IPC spearheads safety initiative for Nigerian journalists

IPC spearheads safety initiative for Nigerian journalists

As part of the quest for a free and safe environment for journalists and other media professionals in Nigeria, the International Press Centre (IPC), Lagos-Nigeria on Thursday 28 of April, 2016, launched the Nigeria Journalists’ Safety Initiative (NJSI) at a media roundtable and tweet-a-thon (tweet conference) on safety of journalists. The initiative is supported by

As part of the quest for a free and safe environment for journalists and other media professionals in Nigeria, the International Press Centre (IPC), Lagos-Nigeria on Thursday 28 of April, 2016, launched the Nigeria Journalists’ Safety Initiative (NJSI) at a media roundtable and tweet-a-thon (tweet conference) on safety of journalists.

The initiative is supported by the Open Society Foundation through a project on documentation, capacity building and advocacy on the safety of journalists.

The launch and roundtable was attended by mass communication scholars, media experts, editors and reporters from print, broadcast and online media as well as journalism students and civil society activists. Two journalists – who are facing threats over their investigative reports, were also present to share their harrowing experience.

The proceedings were streamed live via twitter (#safetyofjournalistsng) as well as on facebook.


Director of IPC, Lanre Arogundade told the gathering that NJSI arose out of concern over continuing violation of journalists’ rights in Nigeria through attacks, arrests, abductions among others. It also builds on previous related endeavours such as a 2015 project on ‘Baseline Audit On State Of Safety Of Journalists In Nigeria’ implemented with the support of UNESCO’s Regional office in Nigeria.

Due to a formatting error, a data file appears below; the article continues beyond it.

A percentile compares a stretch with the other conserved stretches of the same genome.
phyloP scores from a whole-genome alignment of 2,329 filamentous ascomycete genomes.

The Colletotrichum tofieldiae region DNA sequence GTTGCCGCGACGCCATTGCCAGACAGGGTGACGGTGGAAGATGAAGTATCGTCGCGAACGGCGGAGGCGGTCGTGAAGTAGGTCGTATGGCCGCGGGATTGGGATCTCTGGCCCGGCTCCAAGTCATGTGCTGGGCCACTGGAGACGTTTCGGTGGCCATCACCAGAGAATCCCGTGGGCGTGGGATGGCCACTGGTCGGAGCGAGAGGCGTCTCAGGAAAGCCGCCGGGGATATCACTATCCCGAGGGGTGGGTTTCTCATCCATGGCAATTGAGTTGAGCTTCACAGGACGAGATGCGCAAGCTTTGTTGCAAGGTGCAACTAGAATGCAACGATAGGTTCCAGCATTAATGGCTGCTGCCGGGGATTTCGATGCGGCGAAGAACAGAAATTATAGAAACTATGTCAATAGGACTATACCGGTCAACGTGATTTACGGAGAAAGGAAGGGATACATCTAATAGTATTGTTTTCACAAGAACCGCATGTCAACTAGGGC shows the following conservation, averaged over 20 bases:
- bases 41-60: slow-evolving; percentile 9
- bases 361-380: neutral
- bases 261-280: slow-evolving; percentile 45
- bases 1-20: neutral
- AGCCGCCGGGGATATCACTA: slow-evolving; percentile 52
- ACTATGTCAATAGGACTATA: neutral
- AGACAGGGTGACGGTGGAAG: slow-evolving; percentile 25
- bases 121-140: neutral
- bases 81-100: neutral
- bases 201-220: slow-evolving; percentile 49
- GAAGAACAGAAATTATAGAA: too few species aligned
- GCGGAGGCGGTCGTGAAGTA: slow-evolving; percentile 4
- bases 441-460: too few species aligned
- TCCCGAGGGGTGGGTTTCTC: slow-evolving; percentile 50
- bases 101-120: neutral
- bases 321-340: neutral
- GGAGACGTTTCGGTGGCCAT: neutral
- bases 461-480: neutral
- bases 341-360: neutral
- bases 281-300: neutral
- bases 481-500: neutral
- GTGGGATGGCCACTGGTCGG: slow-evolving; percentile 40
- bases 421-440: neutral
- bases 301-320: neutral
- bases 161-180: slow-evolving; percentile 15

The underlying principle of the initiative therefore is the need to promote higher  safety consciousness through engagements with media and other stakeholders including the law enforcement agencies.

According to the IPC Director, NJSI activities encompass monitoring and documentation of attacks on journalists in Nigeria; running a safety alert and help desk for journalists under threat; creating better awareness about safety through Online safety manual; Capacity building and other forms of engagement with journalists and media outlets on safety of journalists; Joint plans of action with relevant stakeholders on journalists safety; publishing of an annual compendium on the state of safety of journalists in Nigeria and holding of commemorative activities to mark the        DSC00135International Day to EDSC00048nd Impunity for Crimes Against Journalists.

Among the current activities of the initiative are the tracking/documentation of incidents and trends of attacks on journalists, the running of a Journalists’ Safety alert online campaign (https://www.facebook.com/Nigerian-Journalists-Safety-Alert-NJSA-505542836300068/?fref=ts), and the establishment of a help desk and hotline (+2348162206470). Journalists facing threats or attacks are expected to make use of the hotline to drop information on their situation following which IPC would take necessary action.

Gbemiga Ogunleye, lawyer, former editor and Provost of Nigerian Institute of Journalism, (NIJ), who was the chair of the launch and roudtable highlighted the importance of journalism noting that it is the only profession constitutionally allowed to check the excesses of government officials in Nigeria

Ogunleye was alluding to section 22 of the Nigerian constitution which obligates the media to monitor governance and hold government accountable to the people.

He regretted that since the1986 murder of Dele Giwa, the founding Editor-In-Chief of the Newswatch magazine, many more journalists have equally been killed in the course of duty including Enenche Akogwu of Channels Television, Bayo Ohu of The Guardian; Abayomi Ogundeji and Godwin Agbroko both of Thisday; Bagauda Kaltho of The News; Tunde Oladepo of The Guardian and a female journalist, Bolade Fasasi.

Ogunleye argued that when journalists are intimidated, attacked or killed, not only their media, family or loved ones suffer, but the nation too suffers collateral damage. He stated that acts of repression against journalists hit at the soul of freedom of expression, which includes the right to receive and seek information, he therefore called for greater protection for media professionals.